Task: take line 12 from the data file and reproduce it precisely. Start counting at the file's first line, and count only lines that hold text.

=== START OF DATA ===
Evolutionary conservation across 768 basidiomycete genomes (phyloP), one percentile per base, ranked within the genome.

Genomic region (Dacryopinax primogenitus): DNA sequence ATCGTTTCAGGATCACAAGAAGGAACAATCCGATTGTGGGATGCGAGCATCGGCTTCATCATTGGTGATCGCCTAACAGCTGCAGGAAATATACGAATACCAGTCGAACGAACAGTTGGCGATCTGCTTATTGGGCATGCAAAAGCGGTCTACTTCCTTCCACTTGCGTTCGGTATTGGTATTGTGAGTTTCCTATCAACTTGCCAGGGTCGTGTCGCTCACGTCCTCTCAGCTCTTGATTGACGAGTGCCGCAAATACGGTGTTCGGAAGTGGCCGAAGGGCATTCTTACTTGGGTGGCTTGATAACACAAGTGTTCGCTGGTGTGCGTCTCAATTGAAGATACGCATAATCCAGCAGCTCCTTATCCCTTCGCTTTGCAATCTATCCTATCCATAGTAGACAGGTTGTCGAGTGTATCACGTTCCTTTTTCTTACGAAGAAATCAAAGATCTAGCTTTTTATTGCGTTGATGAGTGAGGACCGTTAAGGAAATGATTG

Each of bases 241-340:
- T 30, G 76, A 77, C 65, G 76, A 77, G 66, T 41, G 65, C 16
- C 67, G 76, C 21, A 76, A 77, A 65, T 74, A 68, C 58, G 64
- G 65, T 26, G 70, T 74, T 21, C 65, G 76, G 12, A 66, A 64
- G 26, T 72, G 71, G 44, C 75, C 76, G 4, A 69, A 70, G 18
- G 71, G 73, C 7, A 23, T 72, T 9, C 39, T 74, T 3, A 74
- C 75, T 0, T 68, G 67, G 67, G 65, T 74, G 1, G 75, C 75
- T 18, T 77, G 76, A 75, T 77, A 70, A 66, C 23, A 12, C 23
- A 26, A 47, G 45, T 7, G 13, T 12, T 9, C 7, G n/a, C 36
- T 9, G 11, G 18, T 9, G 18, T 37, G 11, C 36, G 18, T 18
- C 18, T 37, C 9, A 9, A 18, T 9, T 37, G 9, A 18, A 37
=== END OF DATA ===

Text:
- T 9, G 11, G 18, T 9, G 18, T 37, G 11, C 36, G 18, T 18